Louis Klaveras, a research professor at Columbia University’s Teachers College in New York, testified that since 2010, 91% of high-fatality mass shootings, which leave six or more people dead, have involved large-capacity magazines.
“The people of Oregon have said enough is enough,” Pekelis said. “The people’s will should be honored and respected and upheld.’’
Rowen, representing the measure’s opponents, countered that while mass shootings are terrible, murder and violence aren’t a new thing but “a horrible fact of American life.”
While the incidence of mass shootings have risen, Rowen argued, “that’s not the sort of unprecedented societal concerns the court had in mind,” in the Bruen opinion.
He argued that magazines that hold more than 10 rounds of ammunition are commonly used for self-defense, with an estimated 160 million people owning them over the last 30 years for self-defense, sports shooting and hunting. The measure’s defenders contested that count by the National Shooting Sports Foundation, but stipulated for trial that they’re owned by millions of Americans.
Rowen acknowledged there’s a history and tradition of banning dangerous and unusual arms, but “if something is owned by millions and millions and millions of Americans, it’s obviously not unusual.”
Lawyers for the state and the nonprofit called several veteran historians who have spent their careers studying gun history and regulations from the 18th and 19th centuries. They testified about American laws enacted over the past 250 years that regulated everything from trap guns and bowie knives to gunpowder and machine guns.
Wilson argued that magazines of ammunition aren’t “arms” protected by the Second Amendment. Further, he said, the measure’s challengers failed to elicit any evidence that magazines with a 10-plus capacity are “necessary to use firearms for self-defense.” All 10 of the highest-selling pistols in 2022 are able to function with magazines that hold 10 or fewer rounds, and most major firearm manufacturers offer models that now come with such magazines, Wilson said.
“They are dangerous. They are unusual, and they are not protected by the Second Amendment,” Wilson said.
Economist Lucy Allen testified that an average of 2.2 shots were fired by armed civilians in self-defense from January 2011 through May 2017, and that it’s extremely rare to see more than 10 shots fired in such encounters. She said she relied on the NRA’s database of “armed citizen” accounts and newspaper records.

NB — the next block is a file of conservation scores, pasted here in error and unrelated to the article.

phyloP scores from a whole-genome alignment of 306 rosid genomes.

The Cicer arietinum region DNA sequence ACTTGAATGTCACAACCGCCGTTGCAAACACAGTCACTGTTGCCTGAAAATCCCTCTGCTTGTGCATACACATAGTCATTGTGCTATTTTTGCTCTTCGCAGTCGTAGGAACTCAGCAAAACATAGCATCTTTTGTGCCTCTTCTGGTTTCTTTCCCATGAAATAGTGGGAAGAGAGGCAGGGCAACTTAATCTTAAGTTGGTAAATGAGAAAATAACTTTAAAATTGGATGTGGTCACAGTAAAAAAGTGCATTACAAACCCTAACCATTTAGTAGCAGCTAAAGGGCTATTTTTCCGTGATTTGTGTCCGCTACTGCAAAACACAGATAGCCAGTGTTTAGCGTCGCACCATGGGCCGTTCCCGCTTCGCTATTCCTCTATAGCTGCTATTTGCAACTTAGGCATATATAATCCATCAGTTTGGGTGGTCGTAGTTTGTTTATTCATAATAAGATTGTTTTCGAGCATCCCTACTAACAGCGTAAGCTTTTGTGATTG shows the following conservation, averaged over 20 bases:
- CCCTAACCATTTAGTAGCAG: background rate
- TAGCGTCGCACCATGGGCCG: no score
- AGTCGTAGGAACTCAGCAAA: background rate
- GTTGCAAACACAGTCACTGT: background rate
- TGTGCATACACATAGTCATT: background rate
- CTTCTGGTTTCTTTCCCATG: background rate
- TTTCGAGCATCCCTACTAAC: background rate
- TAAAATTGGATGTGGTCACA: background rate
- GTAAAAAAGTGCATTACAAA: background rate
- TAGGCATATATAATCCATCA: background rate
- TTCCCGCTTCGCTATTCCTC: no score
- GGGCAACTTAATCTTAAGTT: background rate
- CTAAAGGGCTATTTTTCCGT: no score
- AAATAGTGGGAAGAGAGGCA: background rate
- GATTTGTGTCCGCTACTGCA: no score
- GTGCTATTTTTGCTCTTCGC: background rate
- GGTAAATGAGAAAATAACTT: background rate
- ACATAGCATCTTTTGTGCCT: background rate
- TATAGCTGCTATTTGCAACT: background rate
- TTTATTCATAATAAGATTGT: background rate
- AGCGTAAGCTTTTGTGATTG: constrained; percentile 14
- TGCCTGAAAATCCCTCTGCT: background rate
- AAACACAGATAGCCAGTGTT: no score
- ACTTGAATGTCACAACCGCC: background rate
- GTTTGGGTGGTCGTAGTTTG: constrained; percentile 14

On the separate permit-to-permit provision in the measure, Rowen argued it gives local sheriffs and police chiefs too much discretion to determine a person’s mental well-being and deny a permit based on a subjective standard. Law enforcement can deny a permit if they find the applicant is “reasonably likely to be a danger to self or others or to the community.”
In contrast to the state’s red-flag laws, Measure 114 puts the “onus on the applicant to go to court” to fight a denial of a permit based on a local sheriff’s or chief’s determination of the applicant’s mental health, he said. For a red-flag or extreme risk protection order, Rowen argued, “the onus is on law enforcement to take the right away.”
Lawyers for the state and gun safety alliance countered that the mental health language was taken almost verbatim from Oregon’s concealed handgun licensing law, which is among those listed as among the 43 state constitutional “shall issue” gun licensing regimes cited in Supreme Court Justice Brett Kavanaugh’s concurring opinion in the New York case.
Concurring opinions aren’t binding law, Rowen retorted.
The challengers also argue that the permit provision now, as written, won’t and can’t work because the FBI doesn’t currently authorize the state police to submit fingerprints to run a national background check through an FBI data system.
“The FBI cannot perform the background checks that Measure 114 says they shall conduct,” Rowen argued.
Proponents of the measure said it’s possible the FBI will grant that access with a legislative fix.
Rowen argued the state would need to make that legislative change or adopt a different measure.
“They need to because the one that (voters) adopted is unconstitutional,” he told the judge.
It’s unclear if the judge will even consider the FBI background problem as she said her ruling is restricted to the text of the measure, not how it will be applied in Oregon.
In December, she ruled that the permit-to-purchase provision is in line with the “shall-issue” permit scheme supported by the U.S. Supreme Court’s ruling in June. If an applicant meets the criteria for the permit, the permit agent — which is likely to be a county sheriff’s office or local police agency — “shall issue” the permit, Immergut wrote then.
Lawyers defending Measure 114 sought to contrast their experts – multiple historians with doctorate degrees who have authored peer-reviewed journals and books – with the seven witnesses called by the measure’s challengers, including a firearms salesman, rural sheriff who opposes Measure 114, and a museum curator-turned-consultant.
Pekelis alleged that none of the witnesses for the gun rights groups “brought an unbiased, independent perspective.” For example, he referenced plaintiffs’ witness Ashley Hlebinsky, who is co-director of the University of Wyoming College of Law’s new Firearms Research Center, which is funded predominantly by firearms companies and strives to be the premier training ground for lawyers represeniting “all those who produce, employee, own and regulate firearms,” according to its website. She’s also received numerous awards from the National Shooting Sports Foundation, a plaintiff in the case.
Mark Oliva, a spokesperson for the National Shootings Sports Foundation, said those challenging Measure 114 in court called fewer witnesses because they felt “a full blown trial was “unnecessary” for the judge to decide the “purely legal questions in the case.”
Prior stories from trial:
— Maxine Bernstein